However, besides just winning and the hope of playoffs, there are other reasons to be excited as a Bruins fan right now. First of all, the Bruins have quite a few decent to potential star players in their farm system. Names like Charlie McAvoy, Anders Bjork, Jakob Forsbacka-Karlsson, and Jeremy Lauzon,  have the organization looking primed for the future. The Bruins also have arguably two of the better younger players in the NHL as well in David Pastrnak and Brandon Carlo. They even have the second overall point scorer in the NHL, in Brad Marchand, who has emerged as an elite talent in the league within the last two seasons.

All of these positives signs aside, there is one sign getting overlooked, and that is that the Bruins finally seem to have decided on a direction for the team, and even more re-assuring is that it happens to be the same direction the league is going.

Within the last 3 years, NHL fans have seen the size of the nets increased, the depth of the nets decreased to encourage plays behind the goal line, and rule changes regarding the size of the equipment that goalies can use. All of these changes were made with one purpose, and that was to increase scoring league wide. NHL executives realized that a 6-4 game is much more exciting to most fans than a 1-0 or a 2-1 overtime game, and took action to make the former results more plausible. It’s with these rule changes in mind that my reasoning comes for the Bruins finally moving with the league, instead of against it.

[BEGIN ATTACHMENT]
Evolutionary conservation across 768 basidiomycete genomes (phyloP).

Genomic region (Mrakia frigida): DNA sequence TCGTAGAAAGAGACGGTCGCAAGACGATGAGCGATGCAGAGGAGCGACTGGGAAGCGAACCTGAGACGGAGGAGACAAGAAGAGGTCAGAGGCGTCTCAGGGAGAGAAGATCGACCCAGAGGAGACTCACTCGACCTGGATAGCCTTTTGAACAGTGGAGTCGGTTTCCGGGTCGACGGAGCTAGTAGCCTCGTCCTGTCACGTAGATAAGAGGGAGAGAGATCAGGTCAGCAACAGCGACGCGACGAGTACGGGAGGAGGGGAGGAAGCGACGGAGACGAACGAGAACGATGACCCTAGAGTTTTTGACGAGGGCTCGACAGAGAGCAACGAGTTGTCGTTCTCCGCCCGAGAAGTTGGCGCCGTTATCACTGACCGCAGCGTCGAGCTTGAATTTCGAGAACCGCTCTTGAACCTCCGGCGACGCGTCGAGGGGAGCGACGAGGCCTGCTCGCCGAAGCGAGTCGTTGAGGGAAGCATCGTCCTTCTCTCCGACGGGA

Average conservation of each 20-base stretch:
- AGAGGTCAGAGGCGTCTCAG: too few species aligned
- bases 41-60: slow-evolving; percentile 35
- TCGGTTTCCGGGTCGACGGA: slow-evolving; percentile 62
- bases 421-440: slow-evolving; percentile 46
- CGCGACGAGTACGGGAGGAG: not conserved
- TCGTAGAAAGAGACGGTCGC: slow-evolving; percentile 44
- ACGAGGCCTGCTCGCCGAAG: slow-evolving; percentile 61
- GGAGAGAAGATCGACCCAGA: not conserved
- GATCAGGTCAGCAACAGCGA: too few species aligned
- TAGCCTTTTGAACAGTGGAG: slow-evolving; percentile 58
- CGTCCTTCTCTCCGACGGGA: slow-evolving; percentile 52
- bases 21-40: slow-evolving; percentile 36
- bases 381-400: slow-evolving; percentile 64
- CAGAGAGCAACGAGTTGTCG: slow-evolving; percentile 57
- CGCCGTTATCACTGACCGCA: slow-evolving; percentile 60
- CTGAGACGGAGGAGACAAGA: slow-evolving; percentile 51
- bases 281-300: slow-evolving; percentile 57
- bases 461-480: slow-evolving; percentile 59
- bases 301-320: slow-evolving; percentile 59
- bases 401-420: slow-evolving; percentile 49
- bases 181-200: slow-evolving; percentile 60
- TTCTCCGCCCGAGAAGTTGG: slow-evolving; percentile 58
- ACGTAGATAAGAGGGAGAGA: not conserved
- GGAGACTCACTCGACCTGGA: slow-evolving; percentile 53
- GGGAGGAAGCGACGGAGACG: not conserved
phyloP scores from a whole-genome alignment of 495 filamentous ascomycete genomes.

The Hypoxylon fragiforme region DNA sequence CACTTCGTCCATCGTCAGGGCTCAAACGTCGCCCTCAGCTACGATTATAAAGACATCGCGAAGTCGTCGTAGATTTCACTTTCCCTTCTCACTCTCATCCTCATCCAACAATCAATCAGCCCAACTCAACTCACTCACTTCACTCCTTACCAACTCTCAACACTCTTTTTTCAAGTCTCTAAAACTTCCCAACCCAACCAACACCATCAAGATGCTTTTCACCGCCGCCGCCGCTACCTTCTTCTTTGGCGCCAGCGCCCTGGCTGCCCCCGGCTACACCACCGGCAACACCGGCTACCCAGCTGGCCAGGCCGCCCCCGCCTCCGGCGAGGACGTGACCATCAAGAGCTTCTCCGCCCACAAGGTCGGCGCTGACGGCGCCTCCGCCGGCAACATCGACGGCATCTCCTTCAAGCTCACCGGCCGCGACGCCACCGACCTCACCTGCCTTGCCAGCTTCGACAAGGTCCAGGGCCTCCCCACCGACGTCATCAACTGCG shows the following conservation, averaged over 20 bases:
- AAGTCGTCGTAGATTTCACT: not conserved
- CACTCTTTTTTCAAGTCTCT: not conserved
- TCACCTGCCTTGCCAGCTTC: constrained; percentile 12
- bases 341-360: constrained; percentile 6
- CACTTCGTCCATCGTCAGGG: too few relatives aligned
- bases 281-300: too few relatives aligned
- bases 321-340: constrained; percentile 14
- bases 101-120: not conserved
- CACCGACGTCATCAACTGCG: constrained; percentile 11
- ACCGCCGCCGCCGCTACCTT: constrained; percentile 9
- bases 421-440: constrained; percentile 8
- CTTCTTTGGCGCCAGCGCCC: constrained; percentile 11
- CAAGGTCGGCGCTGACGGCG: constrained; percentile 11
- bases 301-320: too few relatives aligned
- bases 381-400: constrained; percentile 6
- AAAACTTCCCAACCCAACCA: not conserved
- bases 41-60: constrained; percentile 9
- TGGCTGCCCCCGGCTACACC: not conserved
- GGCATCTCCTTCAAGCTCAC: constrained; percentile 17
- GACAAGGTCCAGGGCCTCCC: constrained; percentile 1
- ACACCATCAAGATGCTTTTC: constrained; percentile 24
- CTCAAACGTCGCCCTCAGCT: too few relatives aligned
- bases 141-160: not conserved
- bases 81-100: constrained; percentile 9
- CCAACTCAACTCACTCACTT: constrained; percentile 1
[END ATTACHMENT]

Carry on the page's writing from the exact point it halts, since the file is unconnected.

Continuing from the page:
Under Claude Julien, the Bruins were continuing to play a more defensively minded game, and we saw what kind of results that brought. It seemed the Bruins were bound to come just short of a playoff spot again, and a rebuild would be almost certain. However, the roster that General Manager Don Sweeney was putting together the last two years did not have the proper players to play this defensive structure. That’s why more often than not, you saw players like Ryan Spooner and Frank Vatrano being underutilized because they weren’t responsible enough defensively, to fit with Claude Julien’s system. However league wide, players like Spooner and Vatrano seem to shine. Why is this? Coaches know their player’s strengths and weaknesses and put them in situations to shine, rather than fail.